The British Government's "Welfare to Work" program provides incentives to work by withholding social assistance when high quality employment options exist. The "New Deal" initiative was designed to provide 18-24 year olds with private sector work experience (through employer subsidies) or further education and training. The recently announced "Working Families Tax Credit" which is provided through the "pay packet", will reward work rather than the acceptance of social assistance by reducing tax on earned income. Recognizing that non-wage costs inhibit employment growth, "National Insurance Contributions" (NIC's) have been reformed to exempt NIC charges from employees earning less than Pounds 64/week with a standard 2% for all Income above Pounds 64/week. The Employers' NIC contribution has similarly been eliminated for employees earning less than Pounds 81/week with a flat 12.2% rate on the balance of wage. These changes will create a positive incentive to utilize low wage employees. Finally, a new "Minimum Wage" is designed to "make work pay" and create more incentives to work rather than receive social assistance.

With regard to education and training, the British Government has allocated Pounds 1.0 billion to schools as a one-time expenditure form the "Contingency Reserve" established in the November 1996 budget. Moreover, during the life of the current Parliament (3-4 years), Pounds 1.3 billion from the special "Windfall Tax" on recently privatized utilities will be provided to improve the physical condition of school buildings. The Government has also accepted the "Excellence in Schools" White Paper which recommends raising school standards and increasing the participation rates of 16+ year olds in school. To encourage "life long learning", a "University for Industry" has been established which will offer correspondence courses and distance learning. The Government will provide 1 million people with an "Individual Learning Account" consisting of Pounds 150 in an effort to finance access to skills training.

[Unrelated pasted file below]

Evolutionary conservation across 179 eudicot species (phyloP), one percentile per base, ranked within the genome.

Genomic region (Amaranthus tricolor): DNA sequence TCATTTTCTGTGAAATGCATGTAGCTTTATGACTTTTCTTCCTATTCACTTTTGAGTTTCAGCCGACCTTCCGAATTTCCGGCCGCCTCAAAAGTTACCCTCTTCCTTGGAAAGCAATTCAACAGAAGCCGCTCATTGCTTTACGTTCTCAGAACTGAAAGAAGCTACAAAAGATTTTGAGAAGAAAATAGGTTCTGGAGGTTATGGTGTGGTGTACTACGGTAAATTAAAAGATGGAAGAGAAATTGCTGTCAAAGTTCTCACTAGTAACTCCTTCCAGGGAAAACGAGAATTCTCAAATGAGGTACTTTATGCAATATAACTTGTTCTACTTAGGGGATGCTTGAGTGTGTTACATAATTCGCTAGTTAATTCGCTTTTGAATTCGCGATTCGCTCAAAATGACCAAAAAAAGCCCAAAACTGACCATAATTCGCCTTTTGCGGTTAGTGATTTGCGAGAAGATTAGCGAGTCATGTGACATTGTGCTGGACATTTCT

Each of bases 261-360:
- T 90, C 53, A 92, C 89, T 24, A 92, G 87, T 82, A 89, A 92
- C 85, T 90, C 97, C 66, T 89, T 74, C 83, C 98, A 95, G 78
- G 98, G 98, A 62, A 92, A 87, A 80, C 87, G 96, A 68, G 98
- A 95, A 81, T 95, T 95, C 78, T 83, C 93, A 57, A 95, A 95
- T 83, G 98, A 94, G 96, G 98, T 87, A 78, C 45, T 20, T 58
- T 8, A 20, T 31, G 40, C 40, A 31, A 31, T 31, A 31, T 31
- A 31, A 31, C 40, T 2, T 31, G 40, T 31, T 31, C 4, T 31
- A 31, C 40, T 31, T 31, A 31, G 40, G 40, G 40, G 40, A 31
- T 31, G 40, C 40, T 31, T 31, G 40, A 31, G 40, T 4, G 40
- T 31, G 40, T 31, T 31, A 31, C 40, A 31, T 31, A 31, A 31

Germany: Score: 0

In February 1998, the German Government introduced an "Initiative for More Employment". This modest program was adopted with the provisio that it not incur any cost to the federal Government. Moreover, in stark contrast to French-style employment plans, Federal Labor Minister Norbert Blum recently rejected calls for a 30-hour workweek to increase employment.

In March 1998, Federal Economics Minister Gunner Rexrodt stated that employment would only rise if wage increases trailed productivity gains. Mr. Rexrodt also reiterated the Government's pledge to reduce tax levels, simplify tax rules, and create more flexible labor markets. It appears that the government implicitly accepts that unemployment is the result of high wages and wage related costs, rather than a consequence of insufficient demand in the economy or poor productivity. German action on these efforts has been infrequent. Jobless benefits approach two-thirds of the former net wage. Social security contributions and other non-wage costs exceed 80% of wage costs. Government critics often cite these circumstances as causes of high unemployment. Thus, while the German Government has identified economic problems and certain policy prescriptions, it has failed to execute significant reforms.

With respect to education and training, vague pledges to update vocational training regulations and occupation descriptions have been made. Additionally, promises to alter university education by potentially shortening the length of study have also been made. Inaction on these initiatives, however, continues.

Japan: Score: +1

In order to overcome the recent uncertainties of the Asian Financial Crisis, Japan has maintained its commitment to continuing the "Action Plan for Economic Structural Reform adopted on 16 May, 1997. At the center of this policy had been an attempt to ensure that Japan's levels of unemployment remain low. For various reasons; among them, the high percentage of family and self-employed workers and the practice of so-called "life-long employment" Japan still has managed to avoid the large scale unemployment which is being felt throughout Asia which some say is as a result of its inability to fully cope with the
externalities of its policies.